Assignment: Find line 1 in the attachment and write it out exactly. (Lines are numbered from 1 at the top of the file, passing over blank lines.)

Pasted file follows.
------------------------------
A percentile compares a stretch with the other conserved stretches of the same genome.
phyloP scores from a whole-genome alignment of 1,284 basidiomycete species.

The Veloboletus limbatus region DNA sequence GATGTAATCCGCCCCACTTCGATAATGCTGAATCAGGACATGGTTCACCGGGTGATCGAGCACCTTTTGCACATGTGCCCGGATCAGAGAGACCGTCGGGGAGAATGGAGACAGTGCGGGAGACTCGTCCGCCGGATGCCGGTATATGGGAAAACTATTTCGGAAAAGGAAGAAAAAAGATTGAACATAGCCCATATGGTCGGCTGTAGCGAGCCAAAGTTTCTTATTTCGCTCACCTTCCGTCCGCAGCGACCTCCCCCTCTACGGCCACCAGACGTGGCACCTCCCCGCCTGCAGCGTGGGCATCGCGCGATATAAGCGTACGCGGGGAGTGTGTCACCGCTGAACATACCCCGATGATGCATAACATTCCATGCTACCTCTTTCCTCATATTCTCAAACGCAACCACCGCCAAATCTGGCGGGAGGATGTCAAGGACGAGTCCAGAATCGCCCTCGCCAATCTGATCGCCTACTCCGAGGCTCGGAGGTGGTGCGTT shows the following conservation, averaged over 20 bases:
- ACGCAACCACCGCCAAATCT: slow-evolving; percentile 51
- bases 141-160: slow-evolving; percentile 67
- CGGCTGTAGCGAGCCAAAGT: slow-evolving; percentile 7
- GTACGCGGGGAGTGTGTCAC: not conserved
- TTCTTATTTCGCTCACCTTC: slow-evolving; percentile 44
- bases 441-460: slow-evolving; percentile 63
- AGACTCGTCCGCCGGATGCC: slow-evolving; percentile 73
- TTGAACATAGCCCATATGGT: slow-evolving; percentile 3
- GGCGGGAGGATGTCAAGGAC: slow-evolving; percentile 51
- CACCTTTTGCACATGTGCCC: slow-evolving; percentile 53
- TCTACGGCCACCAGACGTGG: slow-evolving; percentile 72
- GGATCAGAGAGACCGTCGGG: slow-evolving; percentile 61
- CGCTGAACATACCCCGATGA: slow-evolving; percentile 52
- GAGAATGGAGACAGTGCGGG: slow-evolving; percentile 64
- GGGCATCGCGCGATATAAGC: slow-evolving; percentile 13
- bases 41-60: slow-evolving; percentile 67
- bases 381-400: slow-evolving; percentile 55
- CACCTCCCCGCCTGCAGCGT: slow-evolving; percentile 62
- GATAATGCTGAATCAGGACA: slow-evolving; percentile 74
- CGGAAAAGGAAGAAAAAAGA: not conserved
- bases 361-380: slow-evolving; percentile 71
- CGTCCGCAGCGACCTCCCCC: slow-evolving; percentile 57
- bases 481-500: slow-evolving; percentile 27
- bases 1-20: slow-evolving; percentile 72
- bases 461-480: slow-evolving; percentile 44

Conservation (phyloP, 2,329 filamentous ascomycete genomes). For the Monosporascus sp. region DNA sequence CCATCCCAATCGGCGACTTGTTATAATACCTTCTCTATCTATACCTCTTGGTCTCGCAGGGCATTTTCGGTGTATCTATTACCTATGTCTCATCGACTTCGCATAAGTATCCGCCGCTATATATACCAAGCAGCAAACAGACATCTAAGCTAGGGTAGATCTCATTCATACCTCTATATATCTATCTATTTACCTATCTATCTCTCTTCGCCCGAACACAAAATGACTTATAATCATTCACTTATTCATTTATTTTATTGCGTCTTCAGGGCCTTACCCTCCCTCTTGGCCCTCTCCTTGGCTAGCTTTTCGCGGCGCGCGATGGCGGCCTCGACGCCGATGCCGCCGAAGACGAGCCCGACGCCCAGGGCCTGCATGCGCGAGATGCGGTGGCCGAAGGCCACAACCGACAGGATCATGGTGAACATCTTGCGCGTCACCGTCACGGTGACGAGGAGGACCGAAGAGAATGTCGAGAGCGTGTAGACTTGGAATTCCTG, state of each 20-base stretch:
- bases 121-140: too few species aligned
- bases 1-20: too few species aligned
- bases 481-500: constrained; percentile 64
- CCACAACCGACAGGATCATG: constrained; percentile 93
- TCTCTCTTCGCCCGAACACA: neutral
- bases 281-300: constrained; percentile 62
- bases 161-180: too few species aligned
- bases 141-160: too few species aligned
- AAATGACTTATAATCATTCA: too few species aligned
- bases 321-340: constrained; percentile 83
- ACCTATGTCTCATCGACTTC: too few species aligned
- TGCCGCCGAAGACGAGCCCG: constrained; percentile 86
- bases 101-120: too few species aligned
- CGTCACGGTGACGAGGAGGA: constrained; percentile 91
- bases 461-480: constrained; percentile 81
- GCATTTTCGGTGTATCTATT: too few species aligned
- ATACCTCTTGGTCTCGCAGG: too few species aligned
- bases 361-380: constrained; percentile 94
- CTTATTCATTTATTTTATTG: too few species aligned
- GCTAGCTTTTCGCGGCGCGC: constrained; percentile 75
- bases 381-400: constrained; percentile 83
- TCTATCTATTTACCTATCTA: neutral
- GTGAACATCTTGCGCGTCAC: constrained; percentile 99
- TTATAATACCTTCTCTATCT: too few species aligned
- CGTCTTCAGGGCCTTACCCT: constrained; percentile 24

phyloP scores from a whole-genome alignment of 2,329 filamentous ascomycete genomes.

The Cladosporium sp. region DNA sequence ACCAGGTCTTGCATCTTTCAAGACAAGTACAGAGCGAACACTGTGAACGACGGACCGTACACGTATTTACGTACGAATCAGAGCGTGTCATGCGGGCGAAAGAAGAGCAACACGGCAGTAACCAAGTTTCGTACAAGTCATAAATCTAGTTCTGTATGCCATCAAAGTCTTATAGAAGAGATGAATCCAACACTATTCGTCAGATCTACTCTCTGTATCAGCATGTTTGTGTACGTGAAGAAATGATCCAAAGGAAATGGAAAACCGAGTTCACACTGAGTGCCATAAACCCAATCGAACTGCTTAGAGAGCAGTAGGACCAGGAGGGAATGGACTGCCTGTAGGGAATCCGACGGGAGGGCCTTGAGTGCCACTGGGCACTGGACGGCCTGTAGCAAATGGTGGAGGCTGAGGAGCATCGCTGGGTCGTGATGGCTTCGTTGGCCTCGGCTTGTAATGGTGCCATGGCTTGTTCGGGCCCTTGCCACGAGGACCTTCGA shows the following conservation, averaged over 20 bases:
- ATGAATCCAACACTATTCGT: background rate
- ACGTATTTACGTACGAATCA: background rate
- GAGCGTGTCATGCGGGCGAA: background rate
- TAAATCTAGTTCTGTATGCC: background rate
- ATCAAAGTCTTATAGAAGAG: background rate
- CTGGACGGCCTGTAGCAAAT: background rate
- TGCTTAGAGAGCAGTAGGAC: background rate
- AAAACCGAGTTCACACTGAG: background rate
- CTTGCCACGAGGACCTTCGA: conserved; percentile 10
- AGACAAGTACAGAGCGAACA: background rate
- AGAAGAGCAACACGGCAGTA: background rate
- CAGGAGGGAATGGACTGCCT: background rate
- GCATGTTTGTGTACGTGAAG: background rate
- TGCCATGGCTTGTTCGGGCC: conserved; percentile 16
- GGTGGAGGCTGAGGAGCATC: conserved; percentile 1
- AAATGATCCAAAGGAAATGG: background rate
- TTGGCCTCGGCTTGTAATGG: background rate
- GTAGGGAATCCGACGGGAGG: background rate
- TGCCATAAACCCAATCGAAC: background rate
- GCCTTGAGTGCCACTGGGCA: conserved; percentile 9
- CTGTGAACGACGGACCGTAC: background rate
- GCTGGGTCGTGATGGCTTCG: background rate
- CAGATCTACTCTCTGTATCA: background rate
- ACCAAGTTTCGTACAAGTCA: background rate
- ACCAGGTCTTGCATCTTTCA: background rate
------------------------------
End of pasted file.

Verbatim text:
A percentile compares a stretch with the other conserved stretches of the same genome.